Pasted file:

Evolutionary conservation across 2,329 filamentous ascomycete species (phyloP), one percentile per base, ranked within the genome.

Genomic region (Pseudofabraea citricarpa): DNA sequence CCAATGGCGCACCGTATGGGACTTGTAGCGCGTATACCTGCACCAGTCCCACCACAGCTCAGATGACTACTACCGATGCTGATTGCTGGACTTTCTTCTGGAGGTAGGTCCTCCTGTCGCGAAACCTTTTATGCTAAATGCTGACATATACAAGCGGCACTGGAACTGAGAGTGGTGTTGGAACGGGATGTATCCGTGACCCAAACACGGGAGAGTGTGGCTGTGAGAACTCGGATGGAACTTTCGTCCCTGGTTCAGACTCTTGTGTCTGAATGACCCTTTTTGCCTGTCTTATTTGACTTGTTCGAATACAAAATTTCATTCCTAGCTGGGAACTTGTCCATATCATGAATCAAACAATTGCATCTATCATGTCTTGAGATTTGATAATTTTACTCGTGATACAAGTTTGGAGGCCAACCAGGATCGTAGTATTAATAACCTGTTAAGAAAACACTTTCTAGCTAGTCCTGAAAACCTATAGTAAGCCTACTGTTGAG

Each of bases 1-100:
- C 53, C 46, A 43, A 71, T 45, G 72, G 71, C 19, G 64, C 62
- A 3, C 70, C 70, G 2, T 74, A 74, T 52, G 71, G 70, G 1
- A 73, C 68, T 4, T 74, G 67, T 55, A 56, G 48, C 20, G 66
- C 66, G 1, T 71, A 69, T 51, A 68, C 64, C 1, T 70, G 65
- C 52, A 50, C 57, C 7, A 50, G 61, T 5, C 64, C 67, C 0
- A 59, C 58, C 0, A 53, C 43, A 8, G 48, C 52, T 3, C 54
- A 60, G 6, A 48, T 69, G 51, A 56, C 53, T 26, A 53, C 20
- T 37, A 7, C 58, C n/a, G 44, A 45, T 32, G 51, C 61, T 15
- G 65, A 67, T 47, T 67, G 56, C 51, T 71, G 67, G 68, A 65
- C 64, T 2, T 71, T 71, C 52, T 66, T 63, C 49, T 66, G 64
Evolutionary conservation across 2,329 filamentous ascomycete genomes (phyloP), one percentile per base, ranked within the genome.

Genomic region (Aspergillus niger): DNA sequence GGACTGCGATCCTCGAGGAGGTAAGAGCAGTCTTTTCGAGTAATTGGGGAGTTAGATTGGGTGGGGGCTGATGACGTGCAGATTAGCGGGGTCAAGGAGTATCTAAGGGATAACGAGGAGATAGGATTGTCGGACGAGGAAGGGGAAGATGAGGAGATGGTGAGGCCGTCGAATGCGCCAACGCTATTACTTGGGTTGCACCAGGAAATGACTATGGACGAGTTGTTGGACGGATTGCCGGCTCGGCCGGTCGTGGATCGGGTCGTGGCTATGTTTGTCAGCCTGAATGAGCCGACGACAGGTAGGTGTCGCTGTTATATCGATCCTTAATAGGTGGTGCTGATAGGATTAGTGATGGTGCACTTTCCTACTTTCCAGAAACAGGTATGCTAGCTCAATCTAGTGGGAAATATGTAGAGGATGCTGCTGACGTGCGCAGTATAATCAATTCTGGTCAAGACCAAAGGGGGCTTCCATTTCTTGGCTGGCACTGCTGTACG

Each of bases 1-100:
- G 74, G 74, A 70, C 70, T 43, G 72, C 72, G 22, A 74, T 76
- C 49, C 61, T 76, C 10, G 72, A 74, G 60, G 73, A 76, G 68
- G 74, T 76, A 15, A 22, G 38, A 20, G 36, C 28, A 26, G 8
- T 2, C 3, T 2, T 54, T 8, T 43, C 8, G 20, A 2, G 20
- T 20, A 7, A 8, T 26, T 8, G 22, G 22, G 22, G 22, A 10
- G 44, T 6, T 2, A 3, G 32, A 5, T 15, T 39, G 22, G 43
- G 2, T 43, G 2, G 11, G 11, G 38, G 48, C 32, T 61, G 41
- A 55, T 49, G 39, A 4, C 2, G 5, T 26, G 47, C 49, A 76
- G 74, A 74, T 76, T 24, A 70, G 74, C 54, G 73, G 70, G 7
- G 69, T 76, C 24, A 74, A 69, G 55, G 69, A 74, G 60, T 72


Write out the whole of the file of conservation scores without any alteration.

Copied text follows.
Evolutionary conservation across 2,329 filamentous ascomycete species (phyloP), one percentile per base, ranked within the genome.

Genomic region (Pseudofabraea citricarpa): DNA sequence CCAATGGCGCACCGTATGGGACTTGTAGCGCGTATACCTGCACCAGTCCCACCACAGCTCAGATGACTACTACCGATGCTGATTGCTGGACTTTCTTCTGGAGGTAGGTCCTCCTGTCGCGAAACCTTTTATGCTAAATGCTGACATATACAAGCGGCACTGGAACTGAGAGTGGTGTTGGAACGGGATGTATCCGTGACCCAAACACGGGAGAGTGTGGCTGTGAGAACTCGGATGGAACTTTCGTCCCTGGTTCAGACTCTTGTGTCTGAATGACCCTTTTTGCCTGTCTTATTTGACTTGTTCGAATACAAAATTTCATTCCTAGCTGGGAACTTGTCCATATCATGAATCAAACAATTGCATCTATCATGTCTTGAGATTTGATAATTTTACTCGTGATACAAGTTTGGAGGCCAACCAGGATCGTAGTATTAATAACCTGTTAAGAAAACACTTTCTAGCTAGTCCTGAAAACCTATAGTAAGCCTACTGTTGAG

Each of bases 1-100:
- C 53, C 46, A 43, A 71, T 45, G 72, G 71, C 19, G 64, C 62
- A 3, C 70, C 70, G 2, T 74, A 74, T 52, G 71, G 70, G 1
- A 73, C 68, T 4, T 74, G 67, T 55, A 56, G 48, C 20, G 66
- C 66, G 1, T 71, A 69, T 51, A 68, C 64, C 1, T 70, G 65
- C 52, A 50, C 57, C 7, A 50, G 61, T 5, C 64, C 67, C 0
- A 59, C 58, C 0, A 53, C 43, A 8, G 48, C 52, T 3, C 54
- A 60, G 6, A 48, T 69, G 51, A 56, C 53, T 26, A 53, C 20
- T 37, A 7, C 58, C n/a, G 44, A 45, T 32, G 51, C 61, T 15
- G 65, A 67, T 47, T 67, G 56, C 51, T 71, G 67, G 68, A 65
- C 64, T 2, T 71, T 71, C 52, T 66, T 63, C 49, T 66, G 64
Evolutionary conservation across 2,329 filamentous ascomycete genomes (phyloP), one percentile per base, ranked within the genome.

Genomic region (Aspergillus niger): DNA sequence GGACTGCGATCCTCGAGGAGGTAAGAGCAGTCTTTTCGAGTAATTGGGGAGTTAGATTGGGTGGGGGCTGATGACGTGCAGATTAGCGGGGTCAAGGAGTATCTAAGGGATAACGAGGAGATAGGATTGTCGGACGAGGAAGGGGAAGATGAGGAGATGGTGAGGCCGTCGAATGCGCCAACGCTATTACTTGGGTTGCACCAGGAAATGACTATGGACGAGTTGTTGGACGGATTGCCGGCTCGGCCGGTCGTGGATCGGGTCGTGGCTATGTTTGTCAGCCTGAATGAGCCGACGACAGGTAGGTGTCGCTGTTATATCGATCCTTAATAGGTGGTGCTGATAGGATTAGTGATGGTGCACTTTCCTACTTTCCAGAAACAGGTATGCTAGCTCAATCTAGTGGGAAATATGTAGAGGATGCTGCTGACGTGCGCAGTATAATCAATTCTGGTCAAGACCAAAGGGGGCTTCCATTTCTTGGCTGGCACTGCTGTACG

Each of bases 1-100:
- G 74, G 74, A 70, C 70, T 43, G 72, C 72, G 22, A 74, T 76
- C 49, C 61, T 76, C 10, G 72, A 74, G 60, G 73, A 76, G 68
- G 74, T 76, A 15, A 22, G 38, A 20, G 36, C 28, A 26, G 8
- T 2, C 3, T 2, T 54, T 8, T 43, C 8, G 20, A 2, G 20
- T 20, A 7, A 8, T 26, T 8, G 22, G 22, G 22, G 22, A 10
- G 44, T 6, T 2, A 3, G 32, A 5, T 15, T 39, G 22, G 43
- G 2, T 43, G 2, G 11, G 11, G 38, G 48, C 32, T 61, G 41
- A 55, T 49, G 39, A 4, C 2, G 5, T 26, G 47, C 49, A 76
- G 74, A 74, T 76, T 24, A 70, G 74, C 54, G 73, G 70, G 7
- G 69, T 76, C 24, A 74, A 69, G 55, G 69, A 74, G 60, T 72